# Physical versus Chemical Properties

## Presentation on theme: "Physical versus Chemical Properties"— Presentation transcript:

Physical versus Chemical Properties
Chapter 2 Section 2 Describing matter

Reviewing MATTER Matter: anything that has mass and takes up space
Mass – the amount of matter in something Volume – the amount of space something occupies Which of the following is matter? A car? A box? You?

What is a property? Property: a characteristic of a substance that can be observed

Physical Property Physical property: a property that can be observed without changing the identity of the substance. Examples: luster malleability: the ability to be hammered into a thin sheet ductility: the ability to be stretched into a wire melting point boiling point density solubility specific heat

Physical Properties Color Shape Size Density Melting Point
Boiling Point

Example of Physical Property
The physical properties of sodium metal can be observed or measured. It is a soft, lustrous, silver-colored metal with a relatively low melting point and low density. Hardness, color, melting point and density are all physical properties.

Special Physical Properties
Melting point: the temperature at which a substance changes from a solid to a liquid at a given pressure water = 0oC Boiling point: the temperature at which a substance changes from a liquid to a gas at a given pressure water = 100oC

Thermal Density Solubility State Ductility Malleability

Chemical Properties Chemical property: a property that can only be observed by changing the identity of the substance

Chemical Properties Examples of Chemical Properties
Reactivity with oxygen Nonreactivity with oxygen Flammability Nonflammability

Chemical Properties

Comparison of Physical and Chemical Properties

Density Density is the amount of mass per unit of volume.
Density can be used to identify a substance. The density of water is 1.0g/mL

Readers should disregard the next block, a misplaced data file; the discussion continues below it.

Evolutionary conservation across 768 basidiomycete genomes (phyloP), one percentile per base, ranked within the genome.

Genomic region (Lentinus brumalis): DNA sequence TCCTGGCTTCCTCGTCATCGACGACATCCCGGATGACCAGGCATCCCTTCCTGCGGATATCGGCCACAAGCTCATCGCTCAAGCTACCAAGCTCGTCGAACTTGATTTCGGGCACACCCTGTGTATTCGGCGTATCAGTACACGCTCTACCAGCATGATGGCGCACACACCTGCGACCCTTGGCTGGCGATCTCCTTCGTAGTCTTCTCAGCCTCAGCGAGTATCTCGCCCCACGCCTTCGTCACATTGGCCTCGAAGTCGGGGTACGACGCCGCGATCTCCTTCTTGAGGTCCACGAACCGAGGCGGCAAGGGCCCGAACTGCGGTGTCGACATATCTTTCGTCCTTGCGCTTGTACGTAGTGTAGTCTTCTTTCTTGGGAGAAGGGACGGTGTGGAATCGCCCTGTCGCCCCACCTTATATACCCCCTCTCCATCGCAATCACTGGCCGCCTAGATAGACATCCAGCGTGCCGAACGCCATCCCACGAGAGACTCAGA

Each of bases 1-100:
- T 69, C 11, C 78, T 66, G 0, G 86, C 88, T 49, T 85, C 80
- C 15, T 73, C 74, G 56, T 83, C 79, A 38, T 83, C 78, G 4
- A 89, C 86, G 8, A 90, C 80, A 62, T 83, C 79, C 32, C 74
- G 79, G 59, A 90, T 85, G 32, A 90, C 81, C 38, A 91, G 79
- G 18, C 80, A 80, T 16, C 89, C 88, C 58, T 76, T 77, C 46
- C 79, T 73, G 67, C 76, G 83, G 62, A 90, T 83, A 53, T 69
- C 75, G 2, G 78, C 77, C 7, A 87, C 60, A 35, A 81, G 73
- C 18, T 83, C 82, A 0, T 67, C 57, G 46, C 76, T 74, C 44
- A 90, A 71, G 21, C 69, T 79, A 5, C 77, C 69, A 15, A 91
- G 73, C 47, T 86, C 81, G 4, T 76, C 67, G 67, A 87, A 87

Density Calculations Calculations:
D = m/V Ex: A cube has a mass of 2.8 g and occupies a volume of 3.67 ml. Would this object float or sink in water? Mass = 2.8 g Volume = 3.67 mL D = 2.8g/3.67 mL= 0.76 g/mL This object would float in water because its density is less than water (1.0 g/mL).

More Density Calculations
Ex: A liquid has a mass of 25.6 g and a volume of 31.6 mL. Use the table below to identify the substance. M=25.6 g V=31.6 mL D = 25.6 g/31.6 mL D= 0.81 g/mL The substance is ethanol.

Physical Change Physical change is the change that affects one or more physical properties of a substance. Imagine breaking a piece of chalk into two pieces. What are you changing? What is not being changed? Physical changes do not change the identity of the matter involved

Physical Change Freezing water for ice cubes Sanding a piece of wood
Cutting your hair Crushing an aluminum can Bending a paper clip Mixing oil and vinegar

Chemical Change Chemical change happens when two or more substance are changed into one or more new substances with different properties. Properties of a substance describe which chemical changes will or will not happen Chemical change and properties are not the same, a change is the process in which it changes

Chemical Change Examples of Chemical Changes Soured milk
Effervescent tablets Statue of Liberty Baking a cake

Chemical Change Clues that chemical change has occurred
Changes in color Heat Fizzing and foaming Production of sound or light